Joel went to NYU, where he did what you’d expect him to do—studied cinema. Ethan went to Princeton, majored in philosophy, and wrote a thesis on Ludwig Wittgenstein. The brothers got hold of a professional camera after college, used it to film a trailer for the movie they wanted to make, and then used the trailer to raise the money to make it. That film, Blood Simple, which starred John Getz and McDormand, is a murder-for-hire crime story. They took the title from Dashiell Hammett’s brutal novel Red Harvest. “It’s an expression he used to describe what happens to somebody psychologically once they’ve committed murder,” Joel told Time Out. “They go ‘blood simple’ in the slang sense of ‘simple,’ meaning crazy.” The movie plays like a tribute to Bogart’s Hollywood.

A great run of movies followed—17 features in 25 years, a Philip Roth–like level of productive regularity. Their second film, Raising Arizona, established their style, which is about wit, words, and antic humor. And speed. Their love of parody seemed to characterize the generation that came after the boomers—every story has been told, every song sung. For the Coens, and the rest of us, there were no new ideas. Style was philosophy, riffing on the masters. These movies speak to those of us who spent our first days drenched in TV and, as a bonus, seem to irritate those who came before, who, in the way of adults, stand at the edge of the playground, calling on them to act their age. Here’s Daphne Merkin writing in the New Yorker in 1998:

Still, all the brothers’ intelligence and skill can’t make up for the sense of vacancy in their movies. Until they find a way to let a little real life in (grownup reality, that is), Joel and Ethan Coen will somehow seem stunted—no more than the brightest kids in the class.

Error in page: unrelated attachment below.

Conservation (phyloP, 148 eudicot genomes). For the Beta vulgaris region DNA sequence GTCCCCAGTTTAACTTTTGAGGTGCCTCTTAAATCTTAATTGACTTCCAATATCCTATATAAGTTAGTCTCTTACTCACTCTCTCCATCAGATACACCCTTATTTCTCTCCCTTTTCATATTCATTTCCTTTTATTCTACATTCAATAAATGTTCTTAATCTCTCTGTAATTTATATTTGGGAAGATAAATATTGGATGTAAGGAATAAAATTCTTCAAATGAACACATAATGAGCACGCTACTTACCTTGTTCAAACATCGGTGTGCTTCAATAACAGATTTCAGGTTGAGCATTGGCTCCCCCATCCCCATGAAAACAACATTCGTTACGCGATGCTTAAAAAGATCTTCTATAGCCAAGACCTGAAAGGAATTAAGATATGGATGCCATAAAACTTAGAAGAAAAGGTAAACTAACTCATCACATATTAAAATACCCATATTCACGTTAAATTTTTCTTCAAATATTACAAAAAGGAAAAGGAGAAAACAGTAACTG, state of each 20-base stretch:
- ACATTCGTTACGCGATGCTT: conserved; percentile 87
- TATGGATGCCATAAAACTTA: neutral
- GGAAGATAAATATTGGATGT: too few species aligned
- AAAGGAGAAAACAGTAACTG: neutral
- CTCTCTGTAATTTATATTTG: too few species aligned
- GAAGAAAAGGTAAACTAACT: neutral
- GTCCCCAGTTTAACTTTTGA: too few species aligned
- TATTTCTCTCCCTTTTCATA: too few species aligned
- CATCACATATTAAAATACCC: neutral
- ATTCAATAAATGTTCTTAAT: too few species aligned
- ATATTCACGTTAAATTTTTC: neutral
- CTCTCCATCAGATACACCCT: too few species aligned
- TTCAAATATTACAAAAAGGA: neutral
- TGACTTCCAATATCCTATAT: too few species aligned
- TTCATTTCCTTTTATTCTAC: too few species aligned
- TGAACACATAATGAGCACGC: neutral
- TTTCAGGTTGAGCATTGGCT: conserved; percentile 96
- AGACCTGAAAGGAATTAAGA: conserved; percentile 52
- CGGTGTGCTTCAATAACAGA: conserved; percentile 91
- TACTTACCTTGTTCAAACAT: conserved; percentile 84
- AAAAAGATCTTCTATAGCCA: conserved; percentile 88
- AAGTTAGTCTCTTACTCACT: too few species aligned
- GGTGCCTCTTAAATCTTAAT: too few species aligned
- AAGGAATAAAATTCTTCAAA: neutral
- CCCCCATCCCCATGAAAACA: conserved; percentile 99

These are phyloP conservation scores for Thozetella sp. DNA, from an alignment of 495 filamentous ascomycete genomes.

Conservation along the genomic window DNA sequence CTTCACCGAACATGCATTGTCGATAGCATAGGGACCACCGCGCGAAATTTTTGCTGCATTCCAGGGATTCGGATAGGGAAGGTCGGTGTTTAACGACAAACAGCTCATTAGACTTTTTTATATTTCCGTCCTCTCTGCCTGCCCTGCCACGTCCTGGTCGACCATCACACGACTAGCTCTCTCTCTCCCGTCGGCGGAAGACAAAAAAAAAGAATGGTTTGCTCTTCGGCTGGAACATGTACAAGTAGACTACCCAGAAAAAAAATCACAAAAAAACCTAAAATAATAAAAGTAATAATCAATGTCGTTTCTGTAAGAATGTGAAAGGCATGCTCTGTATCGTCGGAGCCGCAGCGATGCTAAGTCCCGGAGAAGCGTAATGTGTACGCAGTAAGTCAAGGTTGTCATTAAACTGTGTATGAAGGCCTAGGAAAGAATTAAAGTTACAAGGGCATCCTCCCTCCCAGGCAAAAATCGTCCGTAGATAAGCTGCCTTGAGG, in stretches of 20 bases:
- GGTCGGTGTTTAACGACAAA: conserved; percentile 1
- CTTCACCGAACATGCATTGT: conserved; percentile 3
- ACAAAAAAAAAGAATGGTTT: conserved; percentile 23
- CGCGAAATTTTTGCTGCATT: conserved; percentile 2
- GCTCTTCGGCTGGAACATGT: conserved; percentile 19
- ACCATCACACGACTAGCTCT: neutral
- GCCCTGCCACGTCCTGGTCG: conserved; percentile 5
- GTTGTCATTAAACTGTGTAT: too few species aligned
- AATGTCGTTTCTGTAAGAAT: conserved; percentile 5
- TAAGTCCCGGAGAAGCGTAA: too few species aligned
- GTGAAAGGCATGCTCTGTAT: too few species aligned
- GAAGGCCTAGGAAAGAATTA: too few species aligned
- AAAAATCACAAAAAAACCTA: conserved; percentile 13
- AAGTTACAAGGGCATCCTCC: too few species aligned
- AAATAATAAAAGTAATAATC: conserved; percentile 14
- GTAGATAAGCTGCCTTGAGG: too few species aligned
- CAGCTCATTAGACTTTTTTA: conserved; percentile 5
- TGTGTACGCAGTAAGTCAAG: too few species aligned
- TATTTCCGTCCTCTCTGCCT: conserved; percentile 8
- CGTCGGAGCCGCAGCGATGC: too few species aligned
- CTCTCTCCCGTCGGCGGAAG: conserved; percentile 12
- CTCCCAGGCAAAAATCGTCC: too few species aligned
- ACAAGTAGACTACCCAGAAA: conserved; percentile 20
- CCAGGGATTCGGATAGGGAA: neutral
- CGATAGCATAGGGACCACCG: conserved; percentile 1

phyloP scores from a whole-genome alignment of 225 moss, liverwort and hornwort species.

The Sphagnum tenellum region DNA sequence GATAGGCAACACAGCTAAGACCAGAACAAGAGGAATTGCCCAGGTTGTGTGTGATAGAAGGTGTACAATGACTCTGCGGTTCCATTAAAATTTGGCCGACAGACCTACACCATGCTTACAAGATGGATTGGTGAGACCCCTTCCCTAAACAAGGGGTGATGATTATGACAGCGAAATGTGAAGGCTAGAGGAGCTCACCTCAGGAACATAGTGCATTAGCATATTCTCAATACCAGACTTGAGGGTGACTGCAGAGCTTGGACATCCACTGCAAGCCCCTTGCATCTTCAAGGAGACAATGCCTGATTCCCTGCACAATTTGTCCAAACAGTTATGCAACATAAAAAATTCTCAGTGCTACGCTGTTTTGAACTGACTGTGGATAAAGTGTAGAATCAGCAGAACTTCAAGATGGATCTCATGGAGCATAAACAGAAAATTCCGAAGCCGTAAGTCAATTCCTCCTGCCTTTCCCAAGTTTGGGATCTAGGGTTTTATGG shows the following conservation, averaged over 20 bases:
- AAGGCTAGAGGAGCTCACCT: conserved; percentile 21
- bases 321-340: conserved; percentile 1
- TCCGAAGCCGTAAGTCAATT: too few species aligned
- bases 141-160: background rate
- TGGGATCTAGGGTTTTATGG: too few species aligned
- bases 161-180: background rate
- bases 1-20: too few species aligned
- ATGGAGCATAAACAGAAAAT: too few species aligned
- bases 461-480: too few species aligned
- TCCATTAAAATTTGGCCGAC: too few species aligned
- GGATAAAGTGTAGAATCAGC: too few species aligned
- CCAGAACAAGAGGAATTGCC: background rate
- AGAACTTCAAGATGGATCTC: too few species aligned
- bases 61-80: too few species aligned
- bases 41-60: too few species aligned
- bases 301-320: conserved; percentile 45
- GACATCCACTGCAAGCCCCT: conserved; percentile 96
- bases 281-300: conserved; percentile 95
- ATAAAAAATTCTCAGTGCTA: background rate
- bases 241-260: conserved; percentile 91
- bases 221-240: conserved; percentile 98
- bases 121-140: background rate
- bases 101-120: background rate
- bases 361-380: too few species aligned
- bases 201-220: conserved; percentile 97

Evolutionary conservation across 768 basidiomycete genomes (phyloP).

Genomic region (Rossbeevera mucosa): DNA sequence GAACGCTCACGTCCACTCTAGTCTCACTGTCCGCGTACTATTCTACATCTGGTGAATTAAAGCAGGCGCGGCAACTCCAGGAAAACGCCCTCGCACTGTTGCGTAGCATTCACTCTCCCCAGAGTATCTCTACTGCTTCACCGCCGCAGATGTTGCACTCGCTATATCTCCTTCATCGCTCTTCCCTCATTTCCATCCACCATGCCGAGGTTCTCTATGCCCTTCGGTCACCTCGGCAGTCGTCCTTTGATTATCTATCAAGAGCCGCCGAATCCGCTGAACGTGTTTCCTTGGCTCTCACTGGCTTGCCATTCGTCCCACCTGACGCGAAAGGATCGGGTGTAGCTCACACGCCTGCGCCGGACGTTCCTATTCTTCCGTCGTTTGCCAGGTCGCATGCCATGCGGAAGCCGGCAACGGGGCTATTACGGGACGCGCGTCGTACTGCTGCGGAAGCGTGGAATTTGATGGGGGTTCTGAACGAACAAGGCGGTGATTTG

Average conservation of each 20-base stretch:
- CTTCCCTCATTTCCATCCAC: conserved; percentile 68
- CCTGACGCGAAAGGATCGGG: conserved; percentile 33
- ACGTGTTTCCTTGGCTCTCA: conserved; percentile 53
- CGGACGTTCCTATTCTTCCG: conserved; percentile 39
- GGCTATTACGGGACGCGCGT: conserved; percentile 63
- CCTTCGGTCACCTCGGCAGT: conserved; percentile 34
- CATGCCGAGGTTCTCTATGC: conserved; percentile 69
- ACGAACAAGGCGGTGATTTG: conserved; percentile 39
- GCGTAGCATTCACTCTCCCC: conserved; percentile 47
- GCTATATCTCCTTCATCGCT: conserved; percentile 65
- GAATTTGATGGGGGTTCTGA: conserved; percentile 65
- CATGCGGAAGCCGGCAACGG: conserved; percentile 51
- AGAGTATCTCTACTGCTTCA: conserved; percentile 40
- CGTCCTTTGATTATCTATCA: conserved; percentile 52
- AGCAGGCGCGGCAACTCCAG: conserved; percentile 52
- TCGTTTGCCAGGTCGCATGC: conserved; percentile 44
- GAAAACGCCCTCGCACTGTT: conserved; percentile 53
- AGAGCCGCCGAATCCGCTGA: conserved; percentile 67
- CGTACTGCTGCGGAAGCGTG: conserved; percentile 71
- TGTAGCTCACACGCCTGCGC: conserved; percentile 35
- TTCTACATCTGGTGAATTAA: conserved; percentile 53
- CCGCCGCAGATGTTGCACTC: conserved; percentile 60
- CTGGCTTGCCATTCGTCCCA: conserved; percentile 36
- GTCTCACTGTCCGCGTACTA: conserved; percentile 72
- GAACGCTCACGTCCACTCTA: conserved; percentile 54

Amazingly, though, they found a way to address the realest of subjects—their own childhood, their own sense of Judaism—without sacrificing their style; they “grew up” without losing their humor. I’m thinking of A Serious Man, which is pitched as a modern-day book of Job—the good man being punished for a crime he did not commit—but is really about the living rooms, yards, and treeless suburban streets where the Coens learned about the world.

Michael Stuhlbarg in A Serious Man, 2009. (Wilson Webb/©Focus Features/Courtesy Everett Collection.)
Michael Stuhlbarg in A Serious Man, 2009. (Wilson Webb/©Focus Features/Courtesy Everett Collection.)

The movie takes place in the 1960s in a suburb much like St. Louis Park, where identical ranch houses line the broad streets. If you wandered into the wrong house, you wouldn’t even know it till dinnertime. The movie’s protagonist, Larry Gopnik (Michael Stuhlbarg), is a college professor, as was the Coens’ father. When the action starts, he’s going over the Heisenberg uncertainty principle with his physics class—a theory that had already been explained in the Coens’ 2001 feature The Man Who Wasn’t There:

They got this guy, in Germany. Fritz something-or-other. Or is it? Maybe it’s Werner. Anyway, he’s got this theory, you want to test something, you know, scientifically—how the planets go ’round the sun, what sunspots are made of, why the water comes out of the tap—well, you gotta look at it. But sometimes you look at it, your looking changes it. You can’t know the reality of what happened, or what would’ve happened if you hadn’t-a stuck in your own goddamn schnoz. . . . Sure, it sounds screwy, but even Einstein says the guy’s on to something.

A Serious Man takes place in the weeks leading up to the bar mitzvah of Larry’s son, Danny. In just a few days, Larry, who is awaiting the decision of his school’s tenure committee, is faced with an unfaithful wife, her jackass paramour, a student trying to bribe his way into a passing grade, and an antisemitic buck-hunting neighbor.

In a search that comes to resemble a fable, Larry seeks answers (Why is this happening to me?) from three rabbis—young, middle-aged, old—each of whom represents another generation of failing American Jewry. First the junior rabbi, Rabbi Scott (Simon Helberg). Larry is troubled by his lack of experience, but Rabbi Scott, who comes off as a fool, offers what may be the movie’s only useful advice:

I, too, have had the feeling of losing track of Hashem, which is the problem here. I, too, have forgotten how to see Him in the world. And when that happens, you think, Well, if I can’t see Him, He isn’t there anymore; He’s gone. But that’s not the case. You just need to remember how to see Him.